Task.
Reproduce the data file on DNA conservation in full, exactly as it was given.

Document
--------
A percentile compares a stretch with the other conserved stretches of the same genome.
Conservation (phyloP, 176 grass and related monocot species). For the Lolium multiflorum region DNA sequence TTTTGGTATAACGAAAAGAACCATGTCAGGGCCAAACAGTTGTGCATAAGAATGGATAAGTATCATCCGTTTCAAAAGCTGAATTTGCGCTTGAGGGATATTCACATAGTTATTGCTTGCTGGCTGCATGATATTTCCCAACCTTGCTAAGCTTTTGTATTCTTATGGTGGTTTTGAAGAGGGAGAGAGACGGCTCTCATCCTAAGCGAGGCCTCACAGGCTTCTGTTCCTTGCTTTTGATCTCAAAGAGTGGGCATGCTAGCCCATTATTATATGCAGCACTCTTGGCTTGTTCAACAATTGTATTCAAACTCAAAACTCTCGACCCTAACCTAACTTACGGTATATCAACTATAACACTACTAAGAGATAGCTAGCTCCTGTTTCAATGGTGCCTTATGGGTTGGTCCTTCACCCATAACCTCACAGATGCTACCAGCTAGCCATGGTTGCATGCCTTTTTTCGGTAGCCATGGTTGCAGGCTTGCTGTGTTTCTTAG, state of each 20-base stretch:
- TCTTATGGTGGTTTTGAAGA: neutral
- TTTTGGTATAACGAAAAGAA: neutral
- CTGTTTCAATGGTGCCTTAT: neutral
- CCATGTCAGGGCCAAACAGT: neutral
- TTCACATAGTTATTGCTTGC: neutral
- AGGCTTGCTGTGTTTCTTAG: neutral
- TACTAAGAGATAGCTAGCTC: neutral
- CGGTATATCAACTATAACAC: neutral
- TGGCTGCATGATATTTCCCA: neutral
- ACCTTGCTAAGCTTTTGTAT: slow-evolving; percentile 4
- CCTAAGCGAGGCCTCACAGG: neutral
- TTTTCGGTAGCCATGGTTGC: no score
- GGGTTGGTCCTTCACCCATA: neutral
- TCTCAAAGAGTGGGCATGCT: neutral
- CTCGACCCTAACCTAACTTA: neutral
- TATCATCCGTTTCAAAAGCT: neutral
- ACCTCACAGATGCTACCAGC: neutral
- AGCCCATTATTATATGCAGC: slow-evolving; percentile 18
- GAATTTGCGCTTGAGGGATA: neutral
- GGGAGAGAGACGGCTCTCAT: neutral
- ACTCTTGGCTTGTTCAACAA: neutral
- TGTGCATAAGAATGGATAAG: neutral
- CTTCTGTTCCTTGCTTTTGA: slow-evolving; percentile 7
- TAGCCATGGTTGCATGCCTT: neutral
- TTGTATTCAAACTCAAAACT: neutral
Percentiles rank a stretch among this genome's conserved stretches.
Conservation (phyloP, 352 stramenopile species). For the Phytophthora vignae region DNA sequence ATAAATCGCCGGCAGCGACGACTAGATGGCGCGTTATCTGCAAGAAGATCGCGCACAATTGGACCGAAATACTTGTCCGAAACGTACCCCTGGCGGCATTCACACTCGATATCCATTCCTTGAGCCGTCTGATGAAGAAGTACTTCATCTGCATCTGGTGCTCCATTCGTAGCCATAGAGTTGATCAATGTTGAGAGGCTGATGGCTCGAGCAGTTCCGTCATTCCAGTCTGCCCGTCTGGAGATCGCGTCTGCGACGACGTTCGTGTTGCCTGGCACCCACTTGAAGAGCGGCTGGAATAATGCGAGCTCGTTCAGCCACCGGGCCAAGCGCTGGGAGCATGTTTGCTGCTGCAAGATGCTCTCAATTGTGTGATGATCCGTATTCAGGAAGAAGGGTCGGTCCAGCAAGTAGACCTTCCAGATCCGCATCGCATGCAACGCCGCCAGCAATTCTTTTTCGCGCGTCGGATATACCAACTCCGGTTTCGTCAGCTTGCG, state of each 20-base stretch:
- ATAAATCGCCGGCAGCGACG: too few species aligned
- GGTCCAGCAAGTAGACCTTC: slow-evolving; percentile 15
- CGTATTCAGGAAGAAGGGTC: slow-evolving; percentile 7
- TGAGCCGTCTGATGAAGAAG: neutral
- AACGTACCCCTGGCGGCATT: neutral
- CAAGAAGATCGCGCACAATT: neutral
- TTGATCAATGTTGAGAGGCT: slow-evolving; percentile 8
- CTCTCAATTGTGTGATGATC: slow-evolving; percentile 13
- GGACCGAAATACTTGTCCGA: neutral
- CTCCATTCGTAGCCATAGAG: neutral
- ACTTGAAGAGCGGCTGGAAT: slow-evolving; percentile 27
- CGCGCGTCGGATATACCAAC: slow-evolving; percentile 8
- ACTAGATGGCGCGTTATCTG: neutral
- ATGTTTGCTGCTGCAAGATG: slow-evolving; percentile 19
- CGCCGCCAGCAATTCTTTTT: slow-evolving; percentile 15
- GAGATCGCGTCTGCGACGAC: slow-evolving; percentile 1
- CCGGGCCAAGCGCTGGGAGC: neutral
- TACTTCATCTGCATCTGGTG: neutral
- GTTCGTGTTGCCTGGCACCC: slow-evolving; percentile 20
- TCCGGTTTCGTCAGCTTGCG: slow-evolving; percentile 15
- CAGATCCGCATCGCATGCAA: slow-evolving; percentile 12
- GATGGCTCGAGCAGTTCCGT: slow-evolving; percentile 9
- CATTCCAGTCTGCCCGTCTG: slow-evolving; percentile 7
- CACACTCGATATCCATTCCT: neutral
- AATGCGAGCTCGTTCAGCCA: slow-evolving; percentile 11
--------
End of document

A percentile compares a stretch with the other conserved stretches of the same genome.
Conservation (phyloP, 176 grass and related monocot species). For the Lolium multiflorum region DNA sequence TTTTGGTATAACGAAAAGAACCATGTCAGGGCCAAACAGTTGTGCATAAGAATGGATAAGTATCATCCGTTTCAAAAGCTGAATTTGCGCTTGAGGGATATTCACATAGTTATTGCTTGCTGGCTGCATGATATTTCCCAACCTTGCTAAGCTTTTGTATTCTTATGGTGGTTTTGAAGAGGGAGAGAGACGGCTCTCATCCTAAGCGAGGCCTCACAGGCTTCTGTTCCTTGCTTTTGATCTCAAAGAGTGGGCATGCTAGCCCATTATTATATGCAGCACTCTTGGCTTGTTCAACAATTGTATTCAAACTCAAAACTCTCGACCCTAACCTAACTTACGGTATATCAACTATAACACTACTAAGAGATAGCTAGCTCCTGTTTCAATGGTGCCTTATGGGTTGGTCCTTCACCCATAACCTCACAGATGCTACCAGCTAGCCATGGTTGCATGCCTTTTTTCGGTAGCCATGGTTGCAGGCTTGCTGTGTTTCTTAG, state of each 20-base stretch:
- TCTTATGGTGGTTTTGAAGA: neutral
- TTTTGGTATAACGAAAAGAA: neutral
- CTGTTTCAATGGTGCCTTAT: neutral
- CCATGTCAGGGCCAAACAGT: neutral
- TTCACATAGTTATTGCTTGC: neutral
- AGGCTTGCTGTGTTTCTTAG: neutral
- TACTAAGAGATAGCTAGCTC: neutral
- CGGTATATCAACTATAACAC: neutral
- TGGCTGCATGATATTTCCCA: neutral
- ACCTTGCTAAGCTTTTGTAT: slow-evolving; percentile 4
- CCTAAGCGAGGCCTCACAGG: neutral
- TTTTCGGTAGCCATGGTTGC: no score
- GGGTTGGTCCTTCACCCATA: neutral
- TCTCAAAGAGTGGGCATGCT: neutral
- CTCGACCCTAACCTAACTTA: neutral
- TATCATCCGTTTCAAAAGCT: neutral
- ACCTCACAGATGCTACCAGC: neutral
- AGCCCATTATTATATGCAGC: slow-evolving; percentile 18
- GAATTTGCGCTTGAGGGATA: neutral
- GGGAGAGAGACGGCTCTCAT: neutral
- ACTCTTGGCTTGTTCAACAA: neutral
- TGTGCATAAGAATGGATAAG: neutral
- CTTCTGTTCCTTGCTTTTGA: slow-evolving; percentile 7
- TAGCCATGGTTGCATGCCTT: neutral
- TTGTATTCAAACTCAAAACT: neutral
Percentiles rank a stretch among this genome's conserved stretches.
Conservation (phyloP, 352 stramenopile species). For the Phytophthora vignae region DNA sequence ATAAATCGCCGGCAGCGACGACTAGATGGCGCGTTATCTGCAAGAAGATCGCGCACAATTGGACCGAAATACTTGTCCGAAACGTACCCCTGGCGGCATTCACACTCGATATCCATTCCTTGAGCCGTCTGATGAAGAAGTACTTCATCTGCATCTGGTGCTCCATTCGTAGCCATAGAGTTGATCAATGTTGAGAGGCTGATGGCTCGAGCAGTTCCGTCATTCCAGTCTGCCCGTCTGGAGATCGCGTCTGCGACGACGTTCGTGTTGCCTGGCACCCACTTGAAGAGCGGCTGGAATAATGCGAGCTCGTTCAGCCACCGGGCCAAGCGCTGGGAGCATGTTTGCTGCTGCAAGATGCTCTCAATTGTGTGATGATCCGTATTCAGGAAGAAGGGTCGGTCCAGCAAGTAGACCTTCCAGATCCGCATCGCATGCAACGCCGCCAGCAATTCTTTTTCGCGCGTCGGATATACCAACTCCGGTTTCGTCAGCTTGCG, state of each 20-base stretch:
- ATAAATCGCCGGCAGCGACG: too few species aligned
- GGTCCAGCAAGTAGACCTTC: slow-evolving; percentile 15
- CGTATTCAGGAAGAAGGGTC: slow-evolving; percentile 7
- TGAGCCGTCTGATGAAGAAG: neutral
- AACGTACCCCTGGCGGCATT: neutral
- CAAGAAGATCGCGCACAATT: neutral
- TTGATCAATGTTGAGAGGCT: slow-evolving; percentile 8
- CTCTCAATTGTGTGATGATC: slow-evolving; percentile 13
- GGACCGAAATACTTGTCCGA: neutral
- CTCCATTCGTAGCCATAGAG: neutral
- ACTTGAAGAGCGGCTGGAAT: slow-evolving; percentile 27
- CGCGCGTCGGATATACCAAC: slow-evolving; percentile 8
- ACTAGATGGCGCGTTATCTG: neutral
- ATGTTTGCTGCTGCAAGATG: slow-evolving; percentile 19
- CGCCGCCAGCAATTCTTTTT: slow-evolving; percentile 15
- GAGATCGCGTCTGCGACGAC: slow-evolving; percentile 1
- CCGGGCCAAGCGCTGGGAGC: neutral
- TACTTCATCTGCATCTGGTG: neutral
- GTTCGTGTTGCCTGGCACCC: slow-evolving; percentile 20
- TCCGGTTTCGTCAGCTTGCG: slow-evolving; percentile 15
- CAGATCCGCATCGCATGCAA: slow-evolving; percentile 12
- GATGGCTCGAGCAGTTCCGT: slow-evolving; percentile 9
- CATTCCAGTCTGCCCGTCTG: slow-evolving; percentile 7
- CACACTCGATATCCATTCCT: neutral
- AATGCGAGCTCGTTCAGCCA: slow-evolving; percentile 11